< Earlier Kibitzing · PAGE 388 OF 388 ·
|Dec-03-16|| ||ray keene: <MissScarlett> I am happy to delete my TV consultation game with Kasparov since it pushes up my percentage against world champions to 31.25 %|
|Dec-03-16|| ||ray keene: <HeMateMe> I have just reposted my obituary of Korchnoi on my Times chess Twitter site @times_chess. A word of warning. As has been correctly noted, you will almost certainly have to subscribe to The Times in some form, eg online, epaper etc...before it's accessible. If you already subscribe there shd be no problem.|
|Dec-03-16|| ||ray keene: <Keypusher> I think I missed the question about quality of play in Karpov v Korchnoi 1978 and Carlsen v Karjakin. It's hard to compare because the match conditions are so different...unlimited as compared to just twelve games, abolition of adjournments, quick play tie breaks etc etc.. Taking all those discrepancies into account I wd say the quality of play was similar.
Quite often the quality of play in championship matches is surprisingly low, either because of the tension of the occasion or because the games attract greater attention and thus the errors are more mercilessly exposed. In my next post I will list my favourite matches for the title, though that does not necessarily mean that the QUALITY was higher, it's more a question of a distinct clash of ideas combined with memorable games!|
|Dec-03-16|| ||ray keene: As I promised, these are the world title matches which are my personal favourites for reasons of creativity, distinct ideas, memorable games etc...|
Staunton v St Amant 1843 a precursor
Alekhine v Bogolyubov 1929
1948 world championship match tournament
Botvinnik v Smyslov 1958
Botvinnik v Tal 1961
Petrosian v Botvinnik 1963
Petrosian v Spassky 1966
Kasparov v Karpov 1985
Kramnik v Topalov 2006
|Dec-03-16|| ||morfishine: Thank you GM Keene for your contributions to chess
I've always admired the fact that you gained your final GM norm after the age of 27, which to me, showcases a "blue collar" basis to achieving this goal|
I hope others will look at this for inspiration, not only with chess
Happy Holidays GM Keene
|Dec-03-16|| ||HeMateMe: Thanks for the info, Ray. I was a little too young to really follow the Fischer/Spassky match, but my friends and I were cutting the '78 Karpov/Korchnoi games and adjournments out of the local paper and trying to predict the next day's lines, following the adjournments.|
We usually weren't too accurate, but it was a nice time during six weeks of that summer. I know you were a close member of the Korchnoi camp.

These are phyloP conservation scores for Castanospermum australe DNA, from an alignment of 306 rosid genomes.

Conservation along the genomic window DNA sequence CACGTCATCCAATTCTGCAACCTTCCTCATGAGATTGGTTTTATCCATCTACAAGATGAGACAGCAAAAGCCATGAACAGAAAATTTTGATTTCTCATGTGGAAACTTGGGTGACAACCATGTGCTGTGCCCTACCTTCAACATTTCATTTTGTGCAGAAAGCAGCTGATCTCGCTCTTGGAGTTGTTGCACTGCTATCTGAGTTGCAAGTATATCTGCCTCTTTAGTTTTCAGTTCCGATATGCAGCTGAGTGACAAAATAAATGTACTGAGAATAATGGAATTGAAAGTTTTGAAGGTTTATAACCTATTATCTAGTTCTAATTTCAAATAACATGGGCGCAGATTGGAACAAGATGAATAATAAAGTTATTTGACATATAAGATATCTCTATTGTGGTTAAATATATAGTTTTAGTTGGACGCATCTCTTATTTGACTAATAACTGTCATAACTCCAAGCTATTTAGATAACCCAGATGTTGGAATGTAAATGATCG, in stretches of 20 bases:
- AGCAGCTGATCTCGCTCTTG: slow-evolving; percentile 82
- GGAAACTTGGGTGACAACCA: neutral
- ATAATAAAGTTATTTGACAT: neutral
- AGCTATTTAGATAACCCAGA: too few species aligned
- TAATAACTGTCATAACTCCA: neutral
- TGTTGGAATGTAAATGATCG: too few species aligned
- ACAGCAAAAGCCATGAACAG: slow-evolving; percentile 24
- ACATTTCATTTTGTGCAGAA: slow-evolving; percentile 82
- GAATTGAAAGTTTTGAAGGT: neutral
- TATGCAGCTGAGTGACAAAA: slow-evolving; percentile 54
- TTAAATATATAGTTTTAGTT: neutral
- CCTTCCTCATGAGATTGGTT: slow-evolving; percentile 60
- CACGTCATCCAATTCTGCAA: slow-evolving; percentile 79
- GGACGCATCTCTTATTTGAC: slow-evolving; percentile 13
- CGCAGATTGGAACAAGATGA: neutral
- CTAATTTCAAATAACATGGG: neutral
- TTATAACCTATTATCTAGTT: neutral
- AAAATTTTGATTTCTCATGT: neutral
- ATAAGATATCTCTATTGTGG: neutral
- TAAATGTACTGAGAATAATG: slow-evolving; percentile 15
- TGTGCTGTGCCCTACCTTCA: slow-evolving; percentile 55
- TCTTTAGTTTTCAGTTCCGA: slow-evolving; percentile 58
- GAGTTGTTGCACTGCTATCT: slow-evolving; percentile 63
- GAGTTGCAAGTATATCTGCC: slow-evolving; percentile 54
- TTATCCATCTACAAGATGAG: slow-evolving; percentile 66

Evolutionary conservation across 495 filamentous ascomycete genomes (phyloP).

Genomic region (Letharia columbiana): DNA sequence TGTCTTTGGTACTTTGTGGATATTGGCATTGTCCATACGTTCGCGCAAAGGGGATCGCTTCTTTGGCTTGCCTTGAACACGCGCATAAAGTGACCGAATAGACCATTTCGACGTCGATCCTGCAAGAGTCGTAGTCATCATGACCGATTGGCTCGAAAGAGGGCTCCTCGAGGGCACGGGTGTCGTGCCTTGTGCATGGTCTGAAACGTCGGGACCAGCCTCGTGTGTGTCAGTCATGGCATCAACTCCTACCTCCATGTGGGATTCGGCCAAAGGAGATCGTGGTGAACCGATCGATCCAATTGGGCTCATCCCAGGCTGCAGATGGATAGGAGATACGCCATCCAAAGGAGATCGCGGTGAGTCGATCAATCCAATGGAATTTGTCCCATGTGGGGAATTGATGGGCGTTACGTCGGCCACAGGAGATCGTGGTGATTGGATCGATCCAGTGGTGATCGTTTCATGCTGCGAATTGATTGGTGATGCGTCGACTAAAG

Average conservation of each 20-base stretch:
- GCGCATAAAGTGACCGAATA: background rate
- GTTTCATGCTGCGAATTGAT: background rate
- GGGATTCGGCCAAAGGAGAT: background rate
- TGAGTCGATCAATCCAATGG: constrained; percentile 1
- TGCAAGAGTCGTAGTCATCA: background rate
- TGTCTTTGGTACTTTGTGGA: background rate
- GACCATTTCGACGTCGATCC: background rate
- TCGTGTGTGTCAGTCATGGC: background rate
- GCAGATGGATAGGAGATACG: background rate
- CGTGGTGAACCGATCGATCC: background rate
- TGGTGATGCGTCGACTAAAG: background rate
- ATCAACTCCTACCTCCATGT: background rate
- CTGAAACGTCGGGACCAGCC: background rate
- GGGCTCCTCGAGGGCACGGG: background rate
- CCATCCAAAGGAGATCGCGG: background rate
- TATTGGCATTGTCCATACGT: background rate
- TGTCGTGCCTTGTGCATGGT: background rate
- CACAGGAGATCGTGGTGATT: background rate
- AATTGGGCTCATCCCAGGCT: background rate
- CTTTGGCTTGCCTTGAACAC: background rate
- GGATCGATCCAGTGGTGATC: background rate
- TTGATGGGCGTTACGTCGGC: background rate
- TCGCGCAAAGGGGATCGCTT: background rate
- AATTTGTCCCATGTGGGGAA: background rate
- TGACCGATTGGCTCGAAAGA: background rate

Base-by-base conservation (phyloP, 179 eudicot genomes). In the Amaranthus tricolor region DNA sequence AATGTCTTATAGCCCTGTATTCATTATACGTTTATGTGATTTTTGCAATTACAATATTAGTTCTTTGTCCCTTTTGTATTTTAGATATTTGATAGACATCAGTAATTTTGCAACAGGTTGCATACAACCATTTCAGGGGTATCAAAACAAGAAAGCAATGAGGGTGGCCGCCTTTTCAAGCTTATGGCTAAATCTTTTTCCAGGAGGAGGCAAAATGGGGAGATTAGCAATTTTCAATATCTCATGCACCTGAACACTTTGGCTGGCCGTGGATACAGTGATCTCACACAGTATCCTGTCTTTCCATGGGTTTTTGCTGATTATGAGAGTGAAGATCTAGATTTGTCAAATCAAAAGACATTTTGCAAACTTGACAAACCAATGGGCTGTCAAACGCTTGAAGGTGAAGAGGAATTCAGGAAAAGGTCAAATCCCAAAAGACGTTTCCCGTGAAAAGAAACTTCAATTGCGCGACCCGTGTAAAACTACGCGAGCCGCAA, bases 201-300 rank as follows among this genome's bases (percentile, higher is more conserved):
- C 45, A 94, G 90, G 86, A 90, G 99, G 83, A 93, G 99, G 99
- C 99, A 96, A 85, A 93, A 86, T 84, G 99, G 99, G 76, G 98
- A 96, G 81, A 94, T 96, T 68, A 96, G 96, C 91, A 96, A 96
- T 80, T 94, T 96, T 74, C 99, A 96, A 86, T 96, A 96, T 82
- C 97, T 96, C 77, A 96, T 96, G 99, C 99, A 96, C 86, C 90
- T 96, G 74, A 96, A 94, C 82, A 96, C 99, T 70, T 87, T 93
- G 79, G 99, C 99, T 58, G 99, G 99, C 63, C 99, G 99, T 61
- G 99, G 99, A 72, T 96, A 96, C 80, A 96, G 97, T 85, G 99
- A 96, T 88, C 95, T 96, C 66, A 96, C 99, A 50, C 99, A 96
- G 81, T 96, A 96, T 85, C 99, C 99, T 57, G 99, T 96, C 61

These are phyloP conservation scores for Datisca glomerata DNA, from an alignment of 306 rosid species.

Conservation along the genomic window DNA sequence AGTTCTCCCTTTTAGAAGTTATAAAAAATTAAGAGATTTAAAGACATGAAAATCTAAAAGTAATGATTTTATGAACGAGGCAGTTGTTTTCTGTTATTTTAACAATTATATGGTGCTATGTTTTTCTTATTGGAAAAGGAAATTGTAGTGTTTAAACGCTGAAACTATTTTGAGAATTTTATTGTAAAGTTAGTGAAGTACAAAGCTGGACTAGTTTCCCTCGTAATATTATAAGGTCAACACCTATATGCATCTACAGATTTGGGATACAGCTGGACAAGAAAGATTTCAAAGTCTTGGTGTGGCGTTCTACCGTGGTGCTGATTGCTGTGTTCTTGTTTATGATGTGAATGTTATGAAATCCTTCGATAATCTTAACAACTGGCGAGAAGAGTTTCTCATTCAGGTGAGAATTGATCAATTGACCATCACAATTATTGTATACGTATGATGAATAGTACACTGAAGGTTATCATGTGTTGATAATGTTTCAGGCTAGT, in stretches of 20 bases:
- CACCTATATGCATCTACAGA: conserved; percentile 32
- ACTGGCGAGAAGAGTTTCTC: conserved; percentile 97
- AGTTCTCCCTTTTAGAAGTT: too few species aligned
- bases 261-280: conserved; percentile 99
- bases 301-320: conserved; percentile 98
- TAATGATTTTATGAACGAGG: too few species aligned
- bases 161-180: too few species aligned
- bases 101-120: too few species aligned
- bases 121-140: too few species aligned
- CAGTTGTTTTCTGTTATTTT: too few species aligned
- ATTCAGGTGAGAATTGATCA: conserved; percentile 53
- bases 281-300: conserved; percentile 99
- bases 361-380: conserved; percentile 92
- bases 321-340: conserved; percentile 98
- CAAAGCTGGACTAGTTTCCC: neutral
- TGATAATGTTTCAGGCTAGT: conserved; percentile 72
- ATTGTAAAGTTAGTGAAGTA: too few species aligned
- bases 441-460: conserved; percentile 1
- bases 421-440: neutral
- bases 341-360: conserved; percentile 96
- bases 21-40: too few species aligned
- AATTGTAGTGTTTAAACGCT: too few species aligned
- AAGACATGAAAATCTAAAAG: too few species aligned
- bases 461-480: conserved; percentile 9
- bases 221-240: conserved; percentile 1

|Dec-04-16|| ||RookFile: I've been playing over Kramnik v Topalov 2006. Setting aside the off the board antics, the actual chess played is very exciting.|
|Dec-04-16|| ||HeMateMe: I thought it was great too, the first match I followed on the internet.|
|Jan-29-17|| ||TheFocus: Happy birthday, Raymond Keene.|
|Jan-29-17|| ||Benzol: Another one ticks by. Happy birthday Ray. :)|
|Jan-29-17|| ||JohnTal: Ray, I wish you had played Bobby Fischer at least once. |
Your analysis and notes are very informative and helpful!
Whom do you rate as your toughest opponent?
Also, what do you consider your greatest game?
|Jan-29-17|| ||Ron: Happy Birthday, GM Keene.|
|Jan-29-17|| ||Stonehenge: Happy Birthday :)|
|Jan-29-17|| ||parisattack: Happy Birthday, GM Keene! I continue to enjoy and learn from many of your books.|
|Jan-29-17|| ||moronovich: Happy Birthday <Ray> !|
|Jan-29-17|| ||WorstPlayerEver: Happy Birthday!🎂|
|Jan-29-17|| ||User not found: Happy Birthday Mr Keene :)|
|Jan-29-17|| ||Sularus: happy birthday!|
|Jan-29-17|| ||domradave: I love the book on Nimzovich. Ray, you certainly learned a lot from Nimzo and I have learned a lot from you and your books. Happy Birthday!|
|Jan-29-17|| ||Paint My Dragon: Happy Birthday Ray!
Thanks for organizing some of the most monumental contests in chess history.
|Jan-29-17|| ||redlance: Happy Birthday!!!|
|Jan-29-17|| ||redlance: Flank Openings an all time GREAT BOOK!!!|
|Jan-30-17|| ||KlingonBorgTatar: Happy Birthday Ray!! Really really enjoyed your great books ( I lost count on how many I have in my library !! :D) But for me The Modern Defense stood out as the creme a la creme. I rank it as one of the landmark books of chess history and philiosophy.( Btw, it is also my yardstick in evaluating opening books!) It ranks with Reti's Modern Ideas in Chess and other milestones of Chess Literature. The Modern Defense did to a new style of play what Reti's did to the Hypermodern School. The Modern Defense proved itself to be the Gospel of the "Ultramodern School" and put into one volume the ideas of Suttles, Larry Day, Kotov , Ufimtsev etc etc and the British creative geniuses led by you. The Ultramoderns of our generation proved to be more dynamic and provocative than that of Reti's and possessed more guerilla tactics and strategies than Nimzovitch's.|
To the Grand Scribe and Evangelist of the Ultamodern School , HAPPY BIRTHDAY!!!
|Feb-05-17|| ||ray keene: Wow! Thank you all so much for the Birthday greetings. Toughest opponent? I always had trouble with Timman Smyslov Petrosian Larsen, Torre and Quinteros. On the other hand I did Ok against Gligoric, Geller, Tal, Botvinnik, Nunn, Penrose, Miles and Speelman.
And special thanks to <KlingonBorgTatar> for that amazing encomium!!
Greatest game, probably Keene v Kovacevic IBM Amsterdam 1973.|
|Mar-22-17|| ||Octavia: Hi Ray,
Zanzibar thought you might know the answer to my question: Karpov wrote 'how to play the Engl opening' in Russian. But the Batsford book doesn't mention the translator. Could you find out for me? I know who translates his books into German. I can't believe that he or Evgeny Gik translated it themselves.
all the best, S
< Earlier Kibitzing · PAGE 388 OF 388 ·